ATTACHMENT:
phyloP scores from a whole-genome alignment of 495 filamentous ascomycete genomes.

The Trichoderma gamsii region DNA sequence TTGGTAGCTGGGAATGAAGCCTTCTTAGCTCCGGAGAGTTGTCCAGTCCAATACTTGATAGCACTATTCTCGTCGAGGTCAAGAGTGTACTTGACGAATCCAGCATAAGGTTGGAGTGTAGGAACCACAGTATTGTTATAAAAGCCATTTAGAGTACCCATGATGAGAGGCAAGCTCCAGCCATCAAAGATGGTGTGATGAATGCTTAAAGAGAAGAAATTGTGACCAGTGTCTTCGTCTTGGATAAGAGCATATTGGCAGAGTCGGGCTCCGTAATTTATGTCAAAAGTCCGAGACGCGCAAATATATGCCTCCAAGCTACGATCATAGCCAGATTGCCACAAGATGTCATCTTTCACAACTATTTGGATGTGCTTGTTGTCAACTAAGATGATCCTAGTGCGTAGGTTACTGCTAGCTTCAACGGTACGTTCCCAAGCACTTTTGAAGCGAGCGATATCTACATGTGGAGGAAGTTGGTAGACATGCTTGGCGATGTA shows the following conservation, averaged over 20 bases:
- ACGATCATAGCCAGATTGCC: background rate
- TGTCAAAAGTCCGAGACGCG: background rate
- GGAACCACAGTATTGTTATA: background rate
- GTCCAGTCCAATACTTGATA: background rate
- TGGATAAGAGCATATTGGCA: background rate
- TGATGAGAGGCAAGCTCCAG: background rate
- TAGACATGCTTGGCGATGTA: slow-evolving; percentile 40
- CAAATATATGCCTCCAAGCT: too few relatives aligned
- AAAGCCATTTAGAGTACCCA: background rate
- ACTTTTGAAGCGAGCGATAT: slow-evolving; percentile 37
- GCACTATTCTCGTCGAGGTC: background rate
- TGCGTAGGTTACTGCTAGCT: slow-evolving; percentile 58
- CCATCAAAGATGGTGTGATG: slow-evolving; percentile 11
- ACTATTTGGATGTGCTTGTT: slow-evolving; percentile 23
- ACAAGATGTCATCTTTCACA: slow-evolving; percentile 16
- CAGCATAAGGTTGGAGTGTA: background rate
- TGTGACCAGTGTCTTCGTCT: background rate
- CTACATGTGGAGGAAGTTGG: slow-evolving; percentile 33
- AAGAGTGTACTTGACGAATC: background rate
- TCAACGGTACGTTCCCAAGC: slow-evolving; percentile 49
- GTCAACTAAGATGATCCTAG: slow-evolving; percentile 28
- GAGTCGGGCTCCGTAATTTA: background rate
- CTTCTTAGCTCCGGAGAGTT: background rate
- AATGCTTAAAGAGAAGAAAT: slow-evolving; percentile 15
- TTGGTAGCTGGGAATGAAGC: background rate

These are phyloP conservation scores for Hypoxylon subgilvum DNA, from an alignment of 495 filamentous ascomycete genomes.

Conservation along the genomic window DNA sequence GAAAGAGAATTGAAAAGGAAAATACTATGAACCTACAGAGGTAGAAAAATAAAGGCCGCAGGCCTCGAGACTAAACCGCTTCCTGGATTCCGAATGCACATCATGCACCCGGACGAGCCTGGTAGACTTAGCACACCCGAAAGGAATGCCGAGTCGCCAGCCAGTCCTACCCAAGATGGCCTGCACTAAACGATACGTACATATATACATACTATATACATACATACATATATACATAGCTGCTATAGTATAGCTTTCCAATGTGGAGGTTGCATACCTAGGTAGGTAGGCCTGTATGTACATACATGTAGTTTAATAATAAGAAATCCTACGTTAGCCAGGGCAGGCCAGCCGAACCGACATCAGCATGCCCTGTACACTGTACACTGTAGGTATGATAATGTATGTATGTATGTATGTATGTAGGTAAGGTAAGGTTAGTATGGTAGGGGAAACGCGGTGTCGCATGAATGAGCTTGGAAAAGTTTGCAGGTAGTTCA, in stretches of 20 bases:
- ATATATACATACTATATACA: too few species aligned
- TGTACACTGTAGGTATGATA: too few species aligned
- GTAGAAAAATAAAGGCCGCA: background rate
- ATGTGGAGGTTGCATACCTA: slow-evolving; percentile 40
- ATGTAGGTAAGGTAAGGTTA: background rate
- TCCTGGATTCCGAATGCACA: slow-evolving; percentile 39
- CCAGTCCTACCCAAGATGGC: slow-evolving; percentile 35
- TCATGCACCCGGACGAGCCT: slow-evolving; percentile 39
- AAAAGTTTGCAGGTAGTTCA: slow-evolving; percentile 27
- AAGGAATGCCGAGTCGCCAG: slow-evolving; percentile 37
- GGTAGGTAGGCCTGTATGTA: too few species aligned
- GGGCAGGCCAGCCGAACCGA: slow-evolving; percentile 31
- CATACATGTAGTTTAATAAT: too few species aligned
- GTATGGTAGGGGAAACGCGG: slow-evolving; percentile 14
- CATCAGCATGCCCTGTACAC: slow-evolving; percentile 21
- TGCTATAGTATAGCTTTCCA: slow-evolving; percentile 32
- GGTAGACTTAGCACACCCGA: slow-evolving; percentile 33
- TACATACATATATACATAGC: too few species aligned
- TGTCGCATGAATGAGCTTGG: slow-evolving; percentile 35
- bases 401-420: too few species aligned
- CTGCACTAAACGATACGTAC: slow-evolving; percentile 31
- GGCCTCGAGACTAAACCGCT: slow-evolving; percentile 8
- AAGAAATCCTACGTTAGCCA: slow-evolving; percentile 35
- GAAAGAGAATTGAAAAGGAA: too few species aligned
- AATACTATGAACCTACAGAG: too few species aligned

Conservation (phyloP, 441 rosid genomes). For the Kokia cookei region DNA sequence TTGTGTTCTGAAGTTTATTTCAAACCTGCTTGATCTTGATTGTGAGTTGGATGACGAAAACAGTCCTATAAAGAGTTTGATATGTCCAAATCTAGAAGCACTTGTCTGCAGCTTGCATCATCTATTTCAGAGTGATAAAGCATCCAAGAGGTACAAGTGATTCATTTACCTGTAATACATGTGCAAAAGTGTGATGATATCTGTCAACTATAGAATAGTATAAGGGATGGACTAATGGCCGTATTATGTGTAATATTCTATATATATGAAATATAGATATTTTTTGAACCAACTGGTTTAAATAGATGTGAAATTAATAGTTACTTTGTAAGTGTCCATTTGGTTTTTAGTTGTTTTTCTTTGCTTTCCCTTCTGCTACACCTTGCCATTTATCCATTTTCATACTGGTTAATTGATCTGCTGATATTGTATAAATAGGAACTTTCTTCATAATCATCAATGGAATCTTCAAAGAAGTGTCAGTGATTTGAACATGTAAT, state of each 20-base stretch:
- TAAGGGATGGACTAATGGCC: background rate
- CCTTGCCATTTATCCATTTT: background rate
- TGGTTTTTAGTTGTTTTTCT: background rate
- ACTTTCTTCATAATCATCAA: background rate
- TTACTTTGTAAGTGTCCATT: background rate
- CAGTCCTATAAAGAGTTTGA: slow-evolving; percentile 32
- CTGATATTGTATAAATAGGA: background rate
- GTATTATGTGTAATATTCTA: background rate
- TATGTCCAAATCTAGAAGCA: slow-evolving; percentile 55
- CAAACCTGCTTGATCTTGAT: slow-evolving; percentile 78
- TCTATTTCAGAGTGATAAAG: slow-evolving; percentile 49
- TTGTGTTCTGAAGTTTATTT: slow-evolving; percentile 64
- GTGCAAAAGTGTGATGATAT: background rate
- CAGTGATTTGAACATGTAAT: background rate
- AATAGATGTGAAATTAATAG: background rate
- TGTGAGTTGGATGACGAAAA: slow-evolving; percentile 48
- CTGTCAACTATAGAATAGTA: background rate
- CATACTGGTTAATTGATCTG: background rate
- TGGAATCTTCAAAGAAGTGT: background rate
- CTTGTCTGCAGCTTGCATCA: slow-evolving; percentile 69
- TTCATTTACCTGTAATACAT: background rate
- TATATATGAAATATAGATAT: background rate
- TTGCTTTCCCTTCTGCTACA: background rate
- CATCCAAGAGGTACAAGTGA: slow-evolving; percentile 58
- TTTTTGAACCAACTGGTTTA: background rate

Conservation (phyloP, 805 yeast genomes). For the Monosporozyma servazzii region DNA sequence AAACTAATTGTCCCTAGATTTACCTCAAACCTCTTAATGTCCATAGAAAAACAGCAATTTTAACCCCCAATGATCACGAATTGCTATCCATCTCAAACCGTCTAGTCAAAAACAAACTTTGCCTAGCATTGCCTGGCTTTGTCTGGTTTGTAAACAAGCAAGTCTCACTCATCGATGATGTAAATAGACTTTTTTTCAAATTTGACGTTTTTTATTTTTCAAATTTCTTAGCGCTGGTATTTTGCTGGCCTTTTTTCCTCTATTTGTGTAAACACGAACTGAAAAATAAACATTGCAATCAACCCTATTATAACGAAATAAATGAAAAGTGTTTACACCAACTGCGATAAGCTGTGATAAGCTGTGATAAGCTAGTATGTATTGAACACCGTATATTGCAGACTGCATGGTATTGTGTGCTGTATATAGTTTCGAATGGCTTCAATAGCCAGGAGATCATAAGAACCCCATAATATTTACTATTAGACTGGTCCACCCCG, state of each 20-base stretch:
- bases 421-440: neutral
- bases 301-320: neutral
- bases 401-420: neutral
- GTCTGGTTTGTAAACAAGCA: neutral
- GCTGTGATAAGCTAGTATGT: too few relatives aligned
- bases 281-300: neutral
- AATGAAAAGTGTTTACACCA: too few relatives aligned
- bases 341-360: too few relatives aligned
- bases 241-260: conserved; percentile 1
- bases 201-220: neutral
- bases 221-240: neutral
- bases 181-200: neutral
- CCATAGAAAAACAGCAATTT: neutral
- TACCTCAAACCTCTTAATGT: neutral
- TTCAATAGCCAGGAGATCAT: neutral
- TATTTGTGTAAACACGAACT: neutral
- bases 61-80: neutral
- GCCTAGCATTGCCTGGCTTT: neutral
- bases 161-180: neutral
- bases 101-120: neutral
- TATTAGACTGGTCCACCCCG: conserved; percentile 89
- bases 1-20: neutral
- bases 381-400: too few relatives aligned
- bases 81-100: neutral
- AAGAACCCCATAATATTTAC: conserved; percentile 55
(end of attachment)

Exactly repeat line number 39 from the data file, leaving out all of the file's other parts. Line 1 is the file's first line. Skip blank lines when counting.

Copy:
- AAGGAATGCCGAGTCGCCAG: slow-evolving; percentile 37